Recall that cohomology in an (∞,1)-topos $\mathbf{H}$ on an object $X$ with coefficients in an object $A$ is the hom-set in the homotopy category of an (∞,1)-category

$H(X,A) = \pi_0 \mathbf{H}(X,A)
\,.$

This is the *cohomology set* .

It is a pointed set if $A$ is a pointed object.

In the case that $A$ moreover carries the structure of a group object, the set $H(X,A)$ inherits naturally itself the structure of a group. In this case one speaks of the *cohomology group* of $X$ with coefficients in $A$.

Dually, is this why n-spheres are good for homotopy as they are cogroups? —David

In all of what is called generalized cohomology – which is really generalized *abelian* cohomology, compare nonabelian cohomology – the coefficient object is taken to be not just a group object but a “maximally abelian” group object called a stable object in general and called a spectrum in the case that $\mathbf{H}$ = Top.

In that case all the deloopings $\mathbf{B}^n A$ of $A$ exists and are still stably abelian group objects.

So in that case not only is the cohomology set $H(X,A)$ naturally an abelian group, but there is an infinite sequence of such cohomology groups, one for each delooping $\mathbf{B}^n A$. This yields the traditional notation for graded cohomology groups by setting

$H^n(X,A) := H(X, \mathbf{B}^n A)
\,.$

The standard example are the **“ordinary” cohomology groups** that come from taking $\mathbf{H} =$ Top or = ∞Grpd (see homotopy hypothesis) and choosing the coefficient object to be the Eilenberg-Mac Lane spectrum

$A := \mathbf{B} \mathbb{Z}
\,.$

The for $X \in \mathbf{H}$ any object (a topological space or an ∞-groupoid) the “ordinary” cohimology of $X$ in degree $n$ is

$H^n(X) := H^n(X,\mathbb{Z})
:=
H(X, \mathbf{B}^n \mathbb{Z})
=
\pi_0 \mathbf{H}(X, \mathbf{B}\mathbb{Z})
=: [X, K(n, \mathbb{Z})]
\,.$

Here on the left we have the standard notation for the ordinary cohomology groups, and on the right their expression in terms of homotopy classes of maps into an Eilenberg-Mac Lane space.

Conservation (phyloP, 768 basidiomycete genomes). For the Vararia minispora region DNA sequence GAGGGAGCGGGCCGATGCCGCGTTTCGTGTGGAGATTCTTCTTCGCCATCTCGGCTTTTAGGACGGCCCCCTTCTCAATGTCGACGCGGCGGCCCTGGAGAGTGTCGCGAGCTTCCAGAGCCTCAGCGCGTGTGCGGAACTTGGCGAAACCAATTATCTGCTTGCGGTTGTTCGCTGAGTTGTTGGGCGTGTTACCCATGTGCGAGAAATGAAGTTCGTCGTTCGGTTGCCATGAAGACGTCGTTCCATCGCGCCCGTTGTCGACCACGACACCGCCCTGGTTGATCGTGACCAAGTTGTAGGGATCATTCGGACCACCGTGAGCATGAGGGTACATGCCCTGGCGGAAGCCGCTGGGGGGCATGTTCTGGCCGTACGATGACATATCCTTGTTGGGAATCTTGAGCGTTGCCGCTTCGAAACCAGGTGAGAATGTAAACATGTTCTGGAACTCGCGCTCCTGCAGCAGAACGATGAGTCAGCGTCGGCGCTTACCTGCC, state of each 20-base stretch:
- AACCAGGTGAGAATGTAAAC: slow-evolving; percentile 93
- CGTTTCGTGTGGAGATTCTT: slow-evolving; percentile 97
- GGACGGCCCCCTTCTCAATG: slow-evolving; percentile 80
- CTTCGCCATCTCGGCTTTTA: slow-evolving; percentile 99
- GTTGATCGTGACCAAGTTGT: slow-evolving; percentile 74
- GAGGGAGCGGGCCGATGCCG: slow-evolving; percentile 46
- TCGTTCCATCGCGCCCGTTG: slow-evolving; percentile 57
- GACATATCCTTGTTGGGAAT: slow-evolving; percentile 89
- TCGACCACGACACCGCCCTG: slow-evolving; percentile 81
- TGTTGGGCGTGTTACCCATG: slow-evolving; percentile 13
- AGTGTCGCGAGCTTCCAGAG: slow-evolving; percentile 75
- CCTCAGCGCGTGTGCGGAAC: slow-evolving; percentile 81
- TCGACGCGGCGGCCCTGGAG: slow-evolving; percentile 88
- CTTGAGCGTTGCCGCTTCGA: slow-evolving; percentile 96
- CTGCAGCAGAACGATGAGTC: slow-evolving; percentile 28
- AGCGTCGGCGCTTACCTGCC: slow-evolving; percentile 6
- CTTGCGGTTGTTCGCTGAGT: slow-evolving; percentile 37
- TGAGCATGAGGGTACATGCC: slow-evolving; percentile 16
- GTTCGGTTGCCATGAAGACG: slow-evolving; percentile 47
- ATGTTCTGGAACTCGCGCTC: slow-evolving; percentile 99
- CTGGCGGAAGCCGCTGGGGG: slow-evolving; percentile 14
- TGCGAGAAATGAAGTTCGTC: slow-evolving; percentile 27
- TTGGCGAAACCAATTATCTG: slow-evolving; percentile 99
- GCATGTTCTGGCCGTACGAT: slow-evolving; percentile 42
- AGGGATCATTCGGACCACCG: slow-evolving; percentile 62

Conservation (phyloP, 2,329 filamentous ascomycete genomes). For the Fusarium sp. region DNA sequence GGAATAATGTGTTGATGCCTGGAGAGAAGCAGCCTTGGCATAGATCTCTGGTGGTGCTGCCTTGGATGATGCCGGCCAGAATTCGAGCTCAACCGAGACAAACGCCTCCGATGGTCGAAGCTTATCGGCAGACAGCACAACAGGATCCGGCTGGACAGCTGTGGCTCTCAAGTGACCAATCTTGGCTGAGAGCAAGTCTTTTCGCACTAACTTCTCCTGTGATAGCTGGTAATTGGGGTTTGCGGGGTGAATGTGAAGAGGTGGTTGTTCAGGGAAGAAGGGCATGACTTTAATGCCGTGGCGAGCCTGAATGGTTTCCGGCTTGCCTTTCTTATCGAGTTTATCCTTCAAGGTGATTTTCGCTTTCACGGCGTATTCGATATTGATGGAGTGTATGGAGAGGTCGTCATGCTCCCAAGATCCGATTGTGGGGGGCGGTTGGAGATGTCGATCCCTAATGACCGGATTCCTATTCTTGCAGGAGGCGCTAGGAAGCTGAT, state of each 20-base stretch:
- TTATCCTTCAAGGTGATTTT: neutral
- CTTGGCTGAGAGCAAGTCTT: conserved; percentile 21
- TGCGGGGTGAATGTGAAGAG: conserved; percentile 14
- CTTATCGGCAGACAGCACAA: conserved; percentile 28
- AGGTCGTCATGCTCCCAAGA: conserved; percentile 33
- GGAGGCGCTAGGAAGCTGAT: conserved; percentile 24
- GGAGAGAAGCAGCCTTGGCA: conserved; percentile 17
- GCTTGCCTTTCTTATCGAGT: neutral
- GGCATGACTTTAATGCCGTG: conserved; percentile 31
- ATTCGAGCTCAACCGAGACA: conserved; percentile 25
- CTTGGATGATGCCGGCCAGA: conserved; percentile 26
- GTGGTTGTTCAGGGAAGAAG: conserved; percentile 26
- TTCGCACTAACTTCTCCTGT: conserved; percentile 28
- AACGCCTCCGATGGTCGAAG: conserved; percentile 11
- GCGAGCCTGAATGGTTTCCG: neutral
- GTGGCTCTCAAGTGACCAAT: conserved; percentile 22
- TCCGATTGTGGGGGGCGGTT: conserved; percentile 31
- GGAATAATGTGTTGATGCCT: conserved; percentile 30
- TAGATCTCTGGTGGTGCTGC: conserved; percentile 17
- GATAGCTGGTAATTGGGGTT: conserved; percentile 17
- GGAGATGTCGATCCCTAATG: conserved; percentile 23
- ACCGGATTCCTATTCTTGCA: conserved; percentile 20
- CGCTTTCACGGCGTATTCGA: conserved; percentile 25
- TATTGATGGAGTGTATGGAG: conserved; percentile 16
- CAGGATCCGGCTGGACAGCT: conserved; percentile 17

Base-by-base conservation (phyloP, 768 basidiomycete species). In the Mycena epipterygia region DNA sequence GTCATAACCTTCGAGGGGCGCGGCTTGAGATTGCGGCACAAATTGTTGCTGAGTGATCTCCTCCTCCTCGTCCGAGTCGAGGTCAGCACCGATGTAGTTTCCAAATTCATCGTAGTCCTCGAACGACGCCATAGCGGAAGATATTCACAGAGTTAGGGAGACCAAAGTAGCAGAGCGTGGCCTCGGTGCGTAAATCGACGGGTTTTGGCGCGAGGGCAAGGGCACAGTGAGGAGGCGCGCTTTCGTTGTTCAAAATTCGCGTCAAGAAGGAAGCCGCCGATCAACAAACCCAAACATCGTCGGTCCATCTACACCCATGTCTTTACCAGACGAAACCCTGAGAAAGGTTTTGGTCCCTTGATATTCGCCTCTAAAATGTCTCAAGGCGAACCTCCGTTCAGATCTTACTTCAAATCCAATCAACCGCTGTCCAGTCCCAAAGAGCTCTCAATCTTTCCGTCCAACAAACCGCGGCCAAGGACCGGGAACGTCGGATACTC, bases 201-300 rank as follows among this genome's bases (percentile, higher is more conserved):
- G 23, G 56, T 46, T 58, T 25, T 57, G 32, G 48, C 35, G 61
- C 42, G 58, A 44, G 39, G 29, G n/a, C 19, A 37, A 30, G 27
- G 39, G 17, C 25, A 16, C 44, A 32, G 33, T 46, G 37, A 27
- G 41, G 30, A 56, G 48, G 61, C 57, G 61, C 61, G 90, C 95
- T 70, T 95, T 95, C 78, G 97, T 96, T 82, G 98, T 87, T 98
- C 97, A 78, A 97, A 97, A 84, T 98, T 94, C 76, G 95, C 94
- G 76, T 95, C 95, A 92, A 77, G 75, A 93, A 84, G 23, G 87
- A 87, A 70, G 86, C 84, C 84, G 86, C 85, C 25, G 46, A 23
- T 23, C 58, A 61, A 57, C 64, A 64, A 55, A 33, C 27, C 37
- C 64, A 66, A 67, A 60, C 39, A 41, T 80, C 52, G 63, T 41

The standard **counter-example** to keep in mind for a nonabelian cohomology set that does *not* carry a group structure is “nonabelian cohomology in degree 1” that classifies $G$-principal bundles, for $G$ some nonabelian group.

This cohomology set

$H^1(X,G)
:= H(X, \mathbf{B}G)
=:
[X, \mathbf{B} G]
\simeq
G Bund(X)/_\sim$

clearly has no natural group structure on it, unless $G$ is in fact abelian (in which case $\mathbf{B}G$ is indeed a group object, namely a 2-group).

But when we pass from group-principal bundles to groupoid-principal bundles, then there may be cohomology sets with group structure even in nonabelian cohomology.

Let for instance $G_{(2)}$ be a 2-group, i.e. a groupoid with group structure, such as the automrophism 2-group $G_{(2)} := AUT(H) := Aut_{Grpd}(\mathbf{B}H)$ of an ordinary group $H$, then there is the nonabelian cohomology set

$H^1(X, G_{(2)}) := H(X, G_{(2)})
\simeq G_{(2)} GrpdBund(X)/_\sim
\,.$

and this does carry a *nonabelian* (in general) group structure.

This is to be distinguished from the cohomology set

$H^2(X, G_{(2)}) := H(X, \mathbf{B} G_{(2)})
\simeq G_{(2)} Bund(X)/_\sim$

that classifies $G_{(2)}$ principal 2-bundles as opposed to groupoid principal 1-bundles and which is not in general a group (unless $G_{(2)}$ in turn is sufficiently abelian).

For $G_{(2)} = AUT(H)$ both these cohomology sets play a role in the description of gerbes (see gerbe (as a stack) and gerbe (in nonabelian cohomology)).

Last revised on July 11, 2009 at 15:11:44. See the history of this page for a list of all contributions to it.